How to Get a Personal Loan With a Co-Signer
If you can't get a loan on your own, a co-signer may help you get approved. Just be aware that both of you are responsible for the loan, and if you can't make payments, the co-signer's credit will be affected.
There are both benefits and risks to a personal loan that has a cosigner. Co-signers are most at risk because the loan could affect their credit score and ability to get credit. If the borrower doesn't make their payments, a co-signer may be required to take over.
A cosigner for a personal loan is a benefit to borrowers. It can also improve your chances of approval. A lower interest rate could mean lower monthly payments.
Before taking out this type of loan, both parties need to be aware of their responsibilities. Learn more about a personal loan that requires a cosigner.
What is a co-signer?
Co-signers agree to pay the loan back together with the primary borrower. When reviewing the loan application, the lender will take into account a cosigner's financial history and credit score.
Jeffrey E. Edwards is a certified financial planner from Irvine, California. "A cosigner is someone who pledges to be a responsible back-up for the borrower in the event that the borrower becomes unable to make their payments."
To help borrowers with poor or limited credit get loans or better rates, lenders may encourage them to have a cosigner. Co-signers with good credit may give lenders additional assurance that the loan will be paid off.
What is the best way to get a loan with a co-signer?
If you have poor or limited credit and are having trouble getting approved for a personal loan, it may be worth asking someone to co-sign on your loan. You could save money and get a lower interest rate by having a co-signer who has good credit.
A co-borrower does not have legal rights to the asset.
"In many cases, co-signing for a loan will help someone with poor credit history or new credit to get approved for a house, car, or other item they need," Ohan Kayikchyan (certified financial planner, money coach, and educator). Another popular scenario is where parents cosign for their child to help them establish credit.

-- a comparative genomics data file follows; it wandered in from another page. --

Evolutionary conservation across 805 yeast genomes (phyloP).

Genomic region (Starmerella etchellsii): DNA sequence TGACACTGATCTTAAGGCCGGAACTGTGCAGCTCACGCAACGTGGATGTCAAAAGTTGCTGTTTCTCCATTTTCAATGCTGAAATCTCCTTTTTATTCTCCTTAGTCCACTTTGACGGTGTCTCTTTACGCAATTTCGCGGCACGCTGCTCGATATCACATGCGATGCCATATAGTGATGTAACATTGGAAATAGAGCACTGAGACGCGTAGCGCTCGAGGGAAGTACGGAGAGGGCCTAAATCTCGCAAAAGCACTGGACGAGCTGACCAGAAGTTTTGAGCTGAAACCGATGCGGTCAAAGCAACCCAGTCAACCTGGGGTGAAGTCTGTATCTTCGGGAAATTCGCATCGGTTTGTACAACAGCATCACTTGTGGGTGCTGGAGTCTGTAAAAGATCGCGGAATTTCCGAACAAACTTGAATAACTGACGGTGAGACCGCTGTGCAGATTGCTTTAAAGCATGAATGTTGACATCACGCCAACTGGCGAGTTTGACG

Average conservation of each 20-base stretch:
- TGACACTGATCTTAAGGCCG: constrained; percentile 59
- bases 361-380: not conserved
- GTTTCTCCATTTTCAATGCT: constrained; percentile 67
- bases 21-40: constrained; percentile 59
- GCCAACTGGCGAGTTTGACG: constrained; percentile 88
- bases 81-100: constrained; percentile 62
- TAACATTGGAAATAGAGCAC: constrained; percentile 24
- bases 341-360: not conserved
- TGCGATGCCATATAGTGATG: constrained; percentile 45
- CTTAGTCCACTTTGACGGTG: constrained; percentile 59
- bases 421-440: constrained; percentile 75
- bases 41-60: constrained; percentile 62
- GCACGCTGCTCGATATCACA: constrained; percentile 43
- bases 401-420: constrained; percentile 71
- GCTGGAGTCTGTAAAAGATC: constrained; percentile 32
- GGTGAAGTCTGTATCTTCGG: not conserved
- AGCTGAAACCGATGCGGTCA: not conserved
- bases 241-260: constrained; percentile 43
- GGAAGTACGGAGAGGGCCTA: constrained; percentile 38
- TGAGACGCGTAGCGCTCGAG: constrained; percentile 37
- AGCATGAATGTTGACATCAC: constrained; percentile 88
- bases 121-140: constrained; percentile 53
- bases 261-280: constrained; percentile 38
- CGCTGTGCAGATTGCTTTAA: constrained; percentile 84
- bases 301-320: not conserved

However, cosigning can pose a risk for both the borrower and the co-signer. The relationship could be ruined if the borrower is unable to pay their bills on time or if the credit of the cosigner is damaged.
The pros and cons of personal loans with co-signers
With the assistance of a cosigner, you could repair or establish your credit rating by making on-time payments to a personal loan.
Kayikchyan states that co-signers can get a credit mixture on their credit file which, in many cases, improves their credit history.
If you don't manage the loan properly, it could cause problems for your relationship with your co-signer.
Kayikchyan states that in the worst case, the loan could go to collection. The report will also be reported on the credit reports of the cosigner. This means that collectors can potentially come after the debtors, garnish wages and place a lien on assets to recover the amount owed.
Find a personal loan co-signer
It's a difficult task to co-sign a personal loan. Here are some ways to find someone who will co-sign for a loan.
Consider other options to a personal loan without a cosigner like a secured credit card, which can help you build your credit.
No matter who your loan cosigner is, be respectful and clear about the subject. To be able to support yourself, show potential cosigners what you plan to do with the loan.
Application for a Personal Loan with a Co-Signer
These steps will help you apply for a personal loan with co-signer.
Fill out the loan application. As the lender reviews your application, wait for approval. Accept funding. Start repaying the loan as per the terms. Discuss any problems you may have with keeping up with repayments with your co-signer.
Alternatives to a Personal loan with a co-signer
These are some alternatives to personal loans with a cosigner if you don't have the option of taking out a personal loan.
Apply for secured or bad credit loans. Improve your credit. You might consider loans from other lenders. Online lenders, credit unions and other alternative lenders to banks may be willing to lend you money even if you don't have the best credit.
Edwards cautions against getting a loan without a cosigner. "Sometimes, the loan will be granted to someone who would not otherwise have access to it, and that could be for a good reason."